I'll put the description explaining each type of Metal genre as it can be confusing:
- Also called "traditional metal". This is the most "basic", rock-oriented kind of metal. You can expect a lot of guitar solos, high pitched vocals, and catchy, hook-based songs when you're listening to heavy metal. Some of the most famous metal bands play traditional metal, such as Judas Priest, Iron Maiden, Manowar, and King Diamond.
- Doom metal is shockingly hard to pin down. It's debatably the oldest kind of metal, having been invented along with metal itself with Black Sabbath, and the subgenres of it have developed so far from the basic sound that about the only thing you can say about it is that it's slow and heavy. Traditional doom metal bands such as Black Sabbath and Witchfinder General are quite popular, but any metalhead needs to be aware of the representatives of death/doom and funeral doom styles - look for bands such as Evoken, Catacombs, My Dying Bride, and Autopsy.
- The average listener is probably more familiar with thrash metal than any other genre, as Metallica, Megadeth, Slayer, Anthrax, Testament, and many other extremely well known bands either fall under its umbrella now, or did at some point in their career. Thrash metal is always influenced by punk rock and hardcore to some degree. Common elements include fast tempos and palm-muted, E-string based riffs. The vocals can be either shouted or sung.
- Mainly an evolution of thrash metal. Death metal actually started as just heavier, less melodic thrash metal bands, usually featuring downtuned guitars - check out old albums by Possessed, Death, and Morbid Angel for some good examples of this. These days, death metal has plenty of variety, but the core elements are still amelodic riffing, growled or screamed vocals, and tempos that are either very fast or at least very erratic.
- I regard black metal as being aesthetically pretty different from the other kinds of metal, and also as one of the hardest genres to pin down in a description. Most black metal nowadays follows the blueprint developed by Norway in the early 90s, meaning look for grainy production, melodic, tremolo picked riffs(tremolo picking is just picking one note over and over very quickly), and "blast beat"-based drumming. Early advocates of this style include Darkthrone, Mayhem, and Emperor. However, like the other genres, there's no shortage of variety.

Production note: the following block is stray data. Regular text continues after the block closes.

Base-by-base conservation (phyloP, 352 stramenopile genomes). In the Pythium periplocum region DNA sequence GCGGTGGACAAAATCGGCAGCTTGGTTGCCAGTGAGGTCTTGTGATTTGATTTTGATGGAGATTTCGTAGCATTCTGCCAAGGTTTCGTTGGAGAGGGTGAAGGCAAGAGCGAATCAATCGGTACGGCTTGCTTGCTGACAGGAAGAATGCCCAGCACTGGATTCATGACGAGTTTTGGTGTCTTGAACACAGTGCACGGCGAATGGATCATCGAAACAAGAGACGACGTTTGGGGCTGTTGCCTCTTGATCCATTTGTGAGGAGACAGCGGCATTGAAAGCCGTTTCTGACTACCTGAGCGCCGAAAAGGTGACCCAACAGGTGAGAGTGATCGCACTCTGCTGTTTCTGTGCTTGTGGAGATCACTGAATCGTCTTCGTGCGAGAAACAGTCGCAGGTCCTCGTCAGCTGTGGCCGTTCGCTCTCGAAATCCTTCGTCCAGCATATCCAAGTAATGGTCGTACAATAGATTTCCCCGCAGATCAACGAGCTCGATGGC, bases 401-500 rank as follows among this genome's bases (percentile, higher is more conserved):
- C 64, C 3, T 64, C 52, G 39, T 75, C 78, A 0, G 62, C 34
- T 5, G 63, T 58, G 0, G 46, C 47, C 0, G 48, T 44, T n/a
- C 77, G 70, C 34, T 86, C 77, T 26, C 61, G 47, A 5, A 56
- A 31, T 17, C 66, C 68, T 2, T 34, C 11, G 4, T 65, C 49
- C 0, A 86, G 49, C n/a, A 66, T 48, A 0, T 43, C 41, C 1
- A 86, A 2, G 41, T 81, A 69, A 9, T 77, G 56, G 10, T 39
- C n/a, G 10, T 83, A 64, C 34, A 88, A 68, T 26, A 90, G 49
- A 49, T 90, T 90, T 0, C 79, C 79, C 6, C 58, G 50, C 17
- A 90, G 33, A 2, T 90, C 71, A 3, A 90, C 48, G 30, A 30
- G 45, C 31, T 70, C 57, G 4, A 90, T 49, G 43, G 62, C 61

- "Progressive" is a term used to describe both rock and metal which feature uncommon, even experimental, elements, frequently taking the form of a heightened level of complexity and an emphasis on unique song structures. Expect to hear a lot of odd time signatures and instruments uncommon to metal in this genre as well as its many crossovers with other genres. Prog metal is exemplified by a wide range bands, notably Opeth, Dream Theater, and Fates Warning.
- Power metal is a point of confusion for plenty of metal listeners, as it's used to describe both classic heavy metal, usually of the heavier variety hailing from the US or Germany, as well as a very different modern offshoot. The modern offshoot(dubbed "euro power metal") is nowadays closely related to progressive metal and features bands such as Rhapsody, Symphony X, and Angra. This brand of theatrical, keyboard-laden, sometimes even orchestrated metal was pioneered by groups such as Edguy and Helloween.
- Metalcore is advertised as a combination of heavy metal and hardcore punk(hence "metalcore"), but this can be misleading. Older "metalcore" bands were essentially hardcore punk, but had more metallic - usually meaning more technical - riffing. Look at Integrity and Earth Crisis for examples. Metalcore bands nowadays are indeed influenced by the metalcore bands of old(perhaps not Integrity, but certainly bands such as Hatebreed or Agnostic Front), but mainly in the way they use breakdowns. Metalcore songs usually feature segments where they transition to slower, "chugging" riffs. These are the breakdowns, and they're meant to make the song seem heavier and more intense as a whole. My impression of most metalcore bands, however, is that outside of the breakdowns, the primary influence is Gothenburg-styled melodic death metal, which is itself usually inspired by traditional heavy metal and thrash metal.
- Just to be clear, Nu metal is a touchy subject. Like metalcore and hair metal, it's something of a pariah here. It is not well liked on 235 or, indeed, in underground metal communities in general. Mainstream publications such as All Music Guide and even Wikipedia tend to classify it as a kind of metal, and understandably so, but metal communities rarely acknowledge it as one of metal's many subgenres. The reasons for this are complex. Stronger arguments involve the actual similarity nu metal has to the "canon" genres of metal. Nu metal tends to be aggressive, and so does metal. Nu metal tends to feature distorted guitars which the songs are often written around, and so does metal. Nu metal tends to have loud, double bass-heavy drumming, and so does metal. In fact, it is reasonable to say that nu metal was influenced, perhaps quite dramatically, by the "groove metal" style which emerged in the early 90s, which is acknowledged, sometimes grudgingly, as truly metal. Look at bands such as Pantera and Testament in their Low era for examples. Though a little late for the craze at the height of its popularity, the nu metal band Damageplan actually formed from the ashes of Pantera. I think this is probably the strongest argument nu metal supporters can make in favor of it being "really" metal.
Me, I like hard rock/metal depending on the Bands but I always favor all metal, so its hard to narrow it down what type of metal I prefer but to be perfectly honest, Heavy Metal is my go to and so is Nu Metal. Heavy Metal gets my vote.